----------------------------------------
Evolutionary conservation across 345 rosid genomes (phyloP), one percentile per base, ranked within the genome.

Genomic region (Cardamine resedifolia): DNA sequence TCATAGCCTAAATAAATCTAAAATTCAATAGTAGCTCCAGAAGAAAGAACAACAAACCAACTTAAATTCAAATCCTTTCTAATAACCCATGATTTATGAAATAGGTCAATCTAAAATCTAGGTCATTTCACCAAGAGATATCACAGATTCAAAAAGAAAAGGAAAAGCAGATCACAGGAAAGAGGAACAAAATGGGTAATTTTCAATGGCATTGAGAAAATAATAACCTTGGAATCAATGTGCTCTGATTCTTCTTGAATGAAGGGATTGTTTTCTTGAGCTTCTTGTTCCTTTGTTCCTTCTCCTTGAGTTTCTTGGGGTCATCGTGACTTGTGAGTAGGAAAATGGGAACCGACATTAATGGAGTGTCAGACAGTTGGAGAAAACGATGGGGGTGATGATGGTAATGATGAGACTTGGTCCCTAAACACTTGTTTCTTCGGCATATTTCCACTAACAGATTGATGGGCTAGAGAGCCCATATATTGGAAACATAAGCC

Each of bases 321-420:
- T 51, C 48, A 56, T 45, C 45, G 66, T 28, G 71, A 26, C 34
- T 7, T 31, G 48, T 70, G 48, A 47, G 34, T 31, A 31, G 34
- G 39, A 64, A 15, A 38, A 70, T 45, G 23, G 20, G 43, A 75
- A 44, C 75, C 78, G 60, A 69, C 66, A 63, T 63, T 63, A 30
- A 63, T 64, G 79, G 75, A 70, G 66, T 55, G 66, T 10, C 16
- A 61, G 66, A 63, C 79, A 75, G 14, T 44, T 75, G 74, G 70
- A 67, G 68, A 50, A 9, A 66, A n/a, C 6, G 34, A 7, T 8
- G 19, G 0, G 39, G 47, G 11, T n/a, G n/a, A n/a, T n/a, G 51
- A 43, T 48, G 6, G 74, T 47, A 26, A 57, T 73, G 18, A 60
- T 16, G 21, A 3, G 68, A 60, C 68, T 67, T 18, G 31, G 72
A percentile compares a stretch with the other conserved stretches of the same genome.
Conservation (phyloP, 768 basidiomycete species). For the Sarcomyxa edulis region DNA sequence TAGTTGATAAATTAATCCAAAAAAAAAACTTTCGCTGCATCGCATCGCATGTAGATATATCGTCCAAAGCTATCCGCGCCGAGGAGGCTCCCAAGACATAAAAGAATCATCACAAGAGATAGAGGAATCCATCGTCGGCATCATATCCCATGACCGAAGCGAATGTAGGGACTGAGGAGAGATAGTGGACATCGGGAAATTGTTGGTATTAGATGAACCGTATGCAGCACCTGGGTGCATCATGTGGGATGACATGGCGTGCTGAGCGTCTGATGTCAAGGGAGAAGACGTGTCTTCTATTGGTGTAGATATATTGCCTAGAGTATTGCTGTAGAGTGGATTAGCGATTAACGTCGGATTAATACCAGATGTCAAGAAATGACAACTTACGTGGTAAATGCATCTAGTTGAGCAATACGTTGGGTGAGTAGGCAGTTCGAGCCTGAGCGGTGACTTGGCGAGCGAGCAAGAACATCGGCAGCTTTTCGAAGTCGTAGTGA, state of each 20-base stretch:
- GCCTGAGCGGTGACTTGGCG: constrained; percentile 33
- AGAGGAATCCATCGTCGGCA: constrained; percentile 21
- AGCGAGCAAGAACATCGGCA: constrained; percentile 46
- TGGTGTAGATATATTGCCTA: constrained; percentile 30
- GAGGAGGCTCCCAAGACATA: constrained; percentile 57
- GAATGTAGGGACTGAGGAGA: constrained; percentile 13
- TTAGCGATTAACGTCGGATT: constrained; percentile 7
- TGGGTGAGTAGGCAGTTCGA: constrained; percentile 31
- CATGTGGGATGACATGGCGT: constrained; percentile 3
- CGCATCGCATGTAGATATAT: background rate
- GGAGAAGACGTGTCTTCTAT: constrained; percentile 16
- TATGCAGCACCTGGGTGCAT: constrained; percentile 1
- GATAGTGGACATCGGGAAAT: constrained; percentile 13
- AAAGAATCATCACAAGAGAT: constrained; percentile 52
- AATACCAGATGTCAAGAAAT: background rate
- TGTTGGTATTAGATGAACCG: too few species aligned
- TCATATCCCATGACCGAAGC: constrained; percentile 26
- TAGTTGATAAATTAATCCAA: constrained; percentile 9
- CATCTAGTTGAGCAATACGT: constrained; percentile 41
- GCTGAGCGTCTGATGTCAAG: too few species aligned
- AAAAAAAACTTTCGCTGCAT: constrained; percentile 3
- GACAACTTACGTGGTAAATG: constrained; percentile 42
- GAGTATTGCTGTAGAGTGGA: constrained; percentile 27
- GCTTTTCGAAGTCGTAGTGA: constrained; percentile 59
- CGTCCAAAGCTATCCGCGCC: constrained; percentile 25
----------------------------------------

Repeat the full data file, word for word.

Evolutionary conservation across 345 rosid genomes (phyloP), one percentile per base, ranked within the genome.

Genomic region (Cardamine resedifolia): DNA sequence TCATAGCCTAAATAAATCTAAAATTCAATAGTAGCTCCAGAAGAAAGAACAACAAACCAACTTAAATTCAAATCCTTTCTAATAACCCATGATTTATGAAATAGGTCAATCTAAAATCTAGGTCATTTCACCAAGAGATATCACAGATTCAAAAAGAAAAGGAAAAGCAGATCACAGGAAAGAGGAACAAAATGGGTAATTTTCAATGGCATTGAGAAAATAATAACCTTGGAATCAATGTGCTCTGATTCTTCTTGAATGAAGGGATTGTTTTCTTGAGCTTCTTGTTCCTTTGTTCCTTCTCCTTGAGTTTCTTGGGGTCATCGTGACTTGTGAGTAGGAAAATGGGAACCGACATTAATGGAGTGTCAGACAGTTGGAGAAAACGATGGGGGTGATGATGGTAATGATGAGACTTGGTCCCTAAACACTTGTTTCTTCGGCATATTTCCACTAACAGATTGATGGGCTAGAGAGCCCATATATTGGAAACATAAGCC

Each of bases 321-420:
- T 51, C 48, A 56, T 45, C 45, G 66, T 28, G 71, A 26, C 34
- T 7, T 31, G 48, T 70, G 48, A 47, G 34, T 31, A 31, G 34
- G 39, A 64, A 15, A 38, A 70, T 45, G 23, G 20, G 43, A 75
- A 44, C 75, C 78, G 60, A 69, C 66, A 63, T 63, T 63, A 30
- A 63, T 64, G 79, G 75, A 70, G 66, T 55, G 66, T 10, C 16
- A 61, G 66, A 63, C 79, A 75, G 14, T 44, T 75, G 74, G 70
- A 67, G 68, A 50, A 9, A 66, A n/a, C 6, G 34, A 7, T 8
- G 19, G 0, G 39, G 47, G 11, T n/a, G n/a, A n/a, T n/a, G 51
- A 43, T 48, G 6, G 74, T 47, A 26, A 57, T 73, G 18, A 60
- T 16, G 21, A 3, G 68, A 60, C 68, T 67, T 18, G 31, G 72
A percentile compares a stretch with the other conserved stretches of the same genome.
Conservation (phyloP, 768 basidiomycete species). For the Sarcomyxa edulis region DNA sequence TAGTTGATAAATTAATCCAAAAAAAAAACTTTCGCTGCATCGCATCGCATGTAGATATATCGTCCAAAGCTATCCGCGCCGAGGAGGCTCCCAAGACATAAAAGAATCATCACAAGAGATAGAGGAATCCATCGTCGGCATCATATCCCATGACCGAAGCGAATGTAGGGACTGAGGAGAGATAGTGGACATCGGGAAATTGTTGGTATTAGATGAACCGTATGCAGCACCTGGGTGCATCATGTGGGATGACATGGCGTGCTGAGCGTCTGATGTCAAGGGAGAAGACGTGTCTTCTATTGGTGTAGATATATTGCCTAGAGTATTGCTGTAGAGTGGATTAGCGATTAACGTCGGATTAATACCAGATGTCAAGAAATGACAACTTACGTGGTAAATGCATCTAGTTGAGCAATACGTTGGGTGAGTAGGCAGTTCGAGCCTGAGCGGTGACTTGGCGAGCGAGCAAGAACATCGGCAGCTTTTCGAAGTCGTAGTGA, state of each 20-base stretch:
- GCCTGAGCGGTGACTTGGCG: constrained; percentile 33
- AGAGGAATCCATCGTCGGCA: constrained; percentile 21
- AGCGAGCAAGAACATCGGCA: constrained; percentile 46
- TGGTGTAGATATATTGCCTA: constrained; percentile 30
- GAGGAGGCTCCCAAGACATA: constrained; percentile 57
- GAATGTAGGGACTGAGGAGA: constrained; percentile 13
- TTAGCGATTAACGTCGGATT: constrained; percentile 7
- TGGGTGAGTAGGCAGTTCGA: constrained; percentile 31
- CATGTGGGATGACATGGCGT: constrained; percentile 3
- CGCATCGCATGTAGATATAT: background rate
- GGAGAAGACGTGTCTTCTAT: constrained; percentile 16
- TATGCAGCACCTGGGTGCAT: constrained; percentile 1
- GATAGTGGACATCGGGAAAT: constrained; percentile 13
- AAAGAATCATCACAAGAGAT: constrained; percentile 52
- AATACCAGATGTCAAGAAAT: background rate
- TGTTGGTATTAGATGAACCG: too few species aligned
- TCATATCCCATGACCGAAGC: constrained; percentile 26
- TAGTTGATAAATTAATCCAA: constrained; percentile 9
- CATCTAGTTGAGCAATACGT: constrained; percentile 41
- GCTGAGCGTCTGATGTCAAG: too few species aligned
- AAAAAAAACTTTCGCTGCAT: constrained; percentile 3
- GACAACTTACGTGGTAAATG: constrained; percentile 42
- GAGTATTGCTGTAGAGTGGA: constrained; percentile 27
- GCTTTTCGAAGTCGTAGTGA: constrained; percentile 59
- CGTCCAAAGCTATCCGCGCC: constrained; percentile 25